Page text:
Archive for the ‘Uncategorized’ Category

David Milliband ‘Smoking Gun’ for No 10?

April 17, 2006


Newspaper reports over Easter drawing David Milliband, Minister of State for Communities and Local Government, and former private secretary to Tony Blair,  into the ‘loans for peers’ scandal has raised Whitehall gossip of a No 10 ‘smoking gun’ There are also reports that the police, who have already arrested a former Government adviser in connection with the scandal want to interview a number of other people, including the Prime Minister.

The loans came to light after the committee responsible for vetting the nominees queried three of those recommended by Labour. Dr. Chai Patel, head of a chain of psychiatric clinics which has contracts with the state-run National Health Service, gave Labour a loan of £1.5 million, but he was blocked by the committee. Stockbroker Barry Townsley and Sir David Garrard, a property developer, subsequently requested their names be removed from the peers’ list, amidst complaints that the status and prestige of the titles they were promised has been undermined by Blair’s readiness to grant so many of them.

It emerged later that at least two other wealthy businessmen, Andrew Rosenfeld and Gulam Noon, the curry tycoon,  had also lent Labour money before being nominated for peerages.

Thanks for reading Big Business

David Davis


Nice guy Charles Dunstone on a BT mission

April 11, 2006


Carphone Warehouse has an odd name for a company that doesn’t sell car phones and isn’t a warehouse.  It is Europe’s biggest mobile phone retailer whose founder Charles Dunestone is on a mission to become the telecoms alternative to BT.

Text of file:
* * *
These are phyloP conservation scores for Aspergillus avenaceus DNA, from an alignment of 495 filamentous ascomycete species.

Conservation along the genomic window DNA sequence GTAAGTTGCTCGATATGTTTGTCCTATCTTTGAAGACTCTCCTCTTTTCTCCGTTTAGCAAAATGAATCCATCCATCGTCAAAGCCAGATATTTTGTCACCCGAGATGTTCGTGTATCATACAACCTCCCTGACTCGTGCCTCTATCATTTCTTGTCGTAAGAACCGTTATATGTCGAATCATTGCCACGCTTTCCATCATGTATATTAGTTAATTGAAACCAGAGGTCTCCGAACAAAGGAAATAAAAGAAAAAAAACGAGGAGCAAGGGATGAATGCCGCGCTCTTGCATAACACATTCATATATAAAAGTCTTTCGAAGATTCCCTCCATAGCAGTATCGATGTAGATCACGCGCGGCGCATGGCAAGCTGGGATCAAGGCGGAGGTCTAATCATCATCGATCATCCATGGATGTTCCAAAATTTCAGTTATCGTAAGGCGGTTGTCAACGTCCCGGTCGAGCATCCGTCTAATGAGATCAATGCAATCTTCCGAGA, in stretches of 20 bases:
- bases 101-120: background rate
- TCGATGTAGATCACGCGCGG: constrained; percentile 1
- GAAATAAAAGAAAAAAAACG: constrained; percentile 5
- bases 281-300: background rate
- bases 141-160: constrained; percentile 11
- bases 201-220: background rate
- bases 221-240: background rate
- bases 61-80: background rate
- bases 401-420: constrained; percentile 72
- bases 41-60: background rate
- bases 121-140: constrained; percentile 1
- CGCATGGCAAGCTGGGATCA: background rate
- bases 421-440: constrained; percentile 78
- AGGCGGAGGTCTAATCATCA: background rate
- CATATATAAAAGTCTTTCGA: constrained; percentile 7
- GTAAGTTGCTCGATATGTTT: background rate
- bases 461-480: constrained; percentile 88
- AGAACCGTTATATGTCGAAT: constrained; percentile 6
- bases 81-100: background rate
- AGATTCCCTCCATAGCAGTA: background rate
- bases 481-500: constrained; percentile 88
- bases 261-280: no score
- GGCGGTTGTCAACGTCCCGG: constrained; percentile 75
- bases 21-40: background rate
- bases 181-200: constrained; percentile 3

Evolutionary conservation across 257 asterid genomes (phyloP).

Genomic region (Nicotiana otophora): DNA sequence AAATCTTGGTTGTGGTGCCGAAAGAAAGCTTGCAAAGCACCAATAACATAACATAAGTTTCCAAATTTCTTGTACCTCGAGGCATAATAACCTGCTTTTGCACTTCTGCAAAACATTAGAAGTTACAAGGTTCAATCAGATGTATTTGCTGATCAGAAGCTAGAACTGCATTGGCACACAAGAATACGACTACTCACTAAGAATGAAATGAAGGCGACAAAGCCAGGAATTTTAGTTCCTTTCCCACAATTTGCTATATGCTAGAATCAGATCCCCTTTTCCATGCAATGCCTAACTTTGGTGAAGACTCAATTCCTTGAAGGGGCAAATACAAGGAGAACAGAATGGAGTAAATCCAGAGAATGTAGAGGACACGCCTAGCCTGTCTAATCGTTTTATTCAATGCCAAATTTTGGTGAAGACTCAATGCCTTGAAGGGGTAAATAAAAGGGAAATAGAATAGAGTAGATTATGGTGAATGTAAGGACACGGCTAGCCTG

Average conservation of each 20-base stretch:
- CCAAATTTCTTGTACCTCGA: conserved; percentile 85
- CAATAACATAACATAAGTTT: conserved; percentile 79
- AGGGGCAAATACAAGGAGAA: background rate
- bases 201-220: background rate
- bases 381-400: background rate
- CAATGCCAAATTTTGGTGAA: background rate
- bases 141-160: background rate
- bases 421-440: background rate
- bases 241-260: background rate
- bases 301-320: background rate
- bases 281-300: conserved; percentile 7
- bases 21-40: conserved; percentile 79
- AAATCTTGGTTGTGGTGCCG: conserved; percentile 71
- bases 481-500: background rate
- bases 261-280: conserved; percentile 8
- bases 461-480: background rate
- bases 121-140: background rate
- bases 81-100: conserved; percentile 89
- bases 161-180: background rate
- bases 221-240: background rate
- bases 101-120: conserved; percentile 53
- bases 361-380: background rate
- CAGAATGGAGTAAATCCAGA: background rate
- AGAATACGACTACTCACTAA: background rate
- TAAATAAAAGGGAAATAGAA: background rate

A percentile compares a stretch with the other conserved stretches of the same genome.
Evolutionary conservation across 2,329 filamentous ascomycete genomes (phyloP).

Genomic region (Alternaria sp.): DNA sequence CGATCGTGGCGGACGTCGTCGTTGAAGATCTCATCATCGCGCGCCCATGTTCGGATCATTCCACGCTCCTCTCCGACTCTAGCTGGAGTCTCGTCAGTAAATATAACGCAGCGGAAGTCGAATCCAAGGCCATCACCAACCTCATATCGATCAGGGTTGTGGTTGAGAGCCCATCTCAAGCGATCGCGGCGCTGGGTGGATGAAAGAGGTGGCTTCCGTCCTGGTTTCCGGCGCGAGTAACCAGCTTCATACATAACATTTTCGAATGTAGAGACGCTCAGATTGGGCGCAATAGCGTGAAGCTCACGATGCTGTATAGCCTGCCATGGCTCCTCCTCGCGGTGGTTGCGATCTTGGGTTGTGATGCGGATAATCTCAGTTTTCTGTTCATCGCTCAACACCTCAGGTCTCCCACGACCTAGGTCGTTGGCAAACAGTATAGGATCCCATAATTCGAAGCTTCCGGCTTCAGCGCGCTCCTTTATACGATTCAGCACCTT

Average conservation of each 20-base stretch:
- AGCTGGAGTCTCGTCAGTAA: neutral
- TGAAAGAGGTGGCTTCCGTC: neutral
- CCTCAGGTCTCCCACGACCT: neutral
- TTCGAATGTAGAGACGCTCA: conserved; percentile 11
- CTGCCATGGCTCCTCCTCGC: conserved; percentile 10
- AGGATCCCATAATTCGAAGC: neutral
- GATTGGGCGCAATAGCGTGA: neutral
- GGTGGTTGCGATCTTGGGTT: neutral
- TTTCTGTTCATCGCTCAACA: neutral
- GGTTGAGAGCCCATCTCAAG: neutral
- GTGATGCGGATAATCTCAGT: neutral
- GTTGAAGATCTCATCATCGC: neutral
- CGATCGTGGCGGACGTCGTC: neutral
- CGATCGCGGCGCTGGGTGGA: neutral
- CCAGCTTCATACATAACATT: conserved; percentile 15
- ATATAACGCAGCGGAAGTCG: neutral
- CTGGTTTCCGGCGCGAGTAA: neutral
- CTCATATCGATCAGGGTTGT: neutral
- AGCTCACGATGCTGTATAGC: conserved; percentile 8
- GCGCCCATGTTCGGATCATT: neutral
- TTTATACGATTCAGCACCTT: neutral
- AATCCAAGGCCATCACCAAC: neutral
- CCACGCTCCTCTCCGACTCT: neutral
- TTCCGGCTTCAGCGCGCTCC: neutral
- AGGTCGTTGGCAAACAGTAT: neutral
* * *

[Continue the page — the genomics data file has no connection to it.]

Today Dunstone took the challenge direct to the heart of BT by announcing free broadband access forever for customers of his Talk Talk service.  It is a move that will undoubtedly change the landscape for all other broadband providers such as NTL and AOL.

Dunstone is the minnow in the pack but few will bet against his succeeding given the way he has built the company from scratch into a £2 billion business with 1,400 stores in 10 countries.

Not bad for a 42 year old who gave up the opportunity of going to Liverpool University in favour of going to work, first at a computer computer in Cambridge and then for NEC, the Japanese telecoms giant where he spotted the opportunity for selling mobile telephones.

He started by selling them by advertising in magazines and then he opened his first shop.  The network grew rapidly as he hired people from Tesco and Waitrose to introduce a new type of marketing techniques for mobile phones.

As BT has been gradually forced to loosen its hold on telephone landlines, Dunstone was quick off the mark to step in with his Talk Talk service.  The free broadband service is the latest stage in this strategy.  It is aimed directly at home computer users which are predicted to grow to around 20 million inBritain within the next few years.

Dunstone is not the typical entrepreneur and outside of business keeps a low profile.  Few will argue that his ‘nice guy’ reputation is not justified.  He enjoys public speaking, is closely involved in the work of The Prince’s Trust and is yachting mad.

Thanks for reading Big Business

David Davis


Ayling takes £120,000 job at Sanctuary

April 5, 2006


Bob Ayling, the former chief executive of British Airways, has taken centre stage as the £120,000-a-year chairman of troubled music group Sanctuary.

He has brought with him fellow Holidaybreak director James Wallace, who joins the group as senior independent non-executive director and chairman of the audit committee.